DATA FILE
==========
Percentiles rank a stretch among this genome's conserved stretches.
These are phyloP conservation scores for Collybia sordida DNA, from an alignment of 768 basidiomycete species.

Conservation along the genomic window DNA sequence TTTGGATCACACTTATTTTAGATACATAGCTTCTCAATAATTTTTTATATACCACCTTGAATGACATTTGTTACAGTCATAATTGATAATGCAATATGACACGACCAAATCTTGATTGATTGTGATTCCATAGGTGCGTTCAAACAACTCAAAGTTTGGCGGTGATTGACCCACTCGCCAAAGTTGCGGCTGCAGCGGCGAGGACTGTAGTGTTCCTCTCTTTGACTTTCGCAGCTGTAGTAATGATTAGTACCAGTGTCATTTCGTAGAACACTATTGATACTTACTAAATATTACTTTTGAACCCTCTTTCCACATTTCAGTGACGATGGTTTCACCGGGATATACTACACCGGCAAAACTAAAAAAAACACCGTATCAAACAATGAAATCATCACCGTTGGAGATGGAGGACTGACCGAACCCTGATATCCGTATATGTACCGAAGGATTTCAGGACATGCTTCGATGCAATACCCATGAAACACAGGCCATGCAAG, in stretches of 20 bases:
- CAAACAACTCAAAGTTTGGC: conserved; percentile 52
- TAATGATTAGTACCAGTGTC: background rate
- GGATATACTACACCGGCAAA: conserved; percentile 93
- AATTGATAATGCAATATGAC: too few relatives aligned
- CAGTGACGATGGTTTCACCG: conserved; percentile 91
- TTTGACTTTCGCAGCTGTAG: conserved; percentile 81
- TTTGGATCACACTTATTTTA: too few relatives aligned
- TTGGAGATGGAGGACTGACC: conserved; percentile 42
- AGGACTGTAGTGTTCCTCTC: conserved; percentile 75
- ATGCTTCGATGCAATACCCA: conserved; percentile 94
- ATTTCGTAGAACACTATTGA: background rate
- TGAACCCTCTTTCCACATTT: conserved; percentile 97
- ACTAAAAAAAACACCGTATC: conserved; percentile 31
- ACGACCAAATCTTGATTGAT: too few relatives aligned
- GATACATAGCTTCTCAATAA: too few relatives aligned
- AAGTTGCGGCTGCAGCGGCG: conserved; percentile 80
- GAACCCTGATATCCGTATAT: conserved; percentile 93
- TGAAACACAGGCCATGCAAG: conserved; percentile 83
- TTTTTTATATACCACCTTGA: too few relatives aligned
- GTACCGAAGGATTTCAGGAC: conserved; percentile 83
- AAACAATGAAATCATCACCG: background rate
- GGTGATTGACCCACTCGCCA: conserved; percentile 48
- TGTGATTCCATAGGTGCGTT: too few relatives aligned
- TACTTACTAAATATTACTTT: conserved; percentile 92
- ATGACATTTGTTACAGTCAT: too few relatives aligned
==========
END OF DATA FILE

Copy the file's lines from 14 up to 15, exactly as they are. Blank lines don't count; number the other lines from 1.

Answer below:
- ATTTCGTAGAACACTATTGA: background rate
- TGAACCCTCTTTCCACATTT: conserved; percentile 97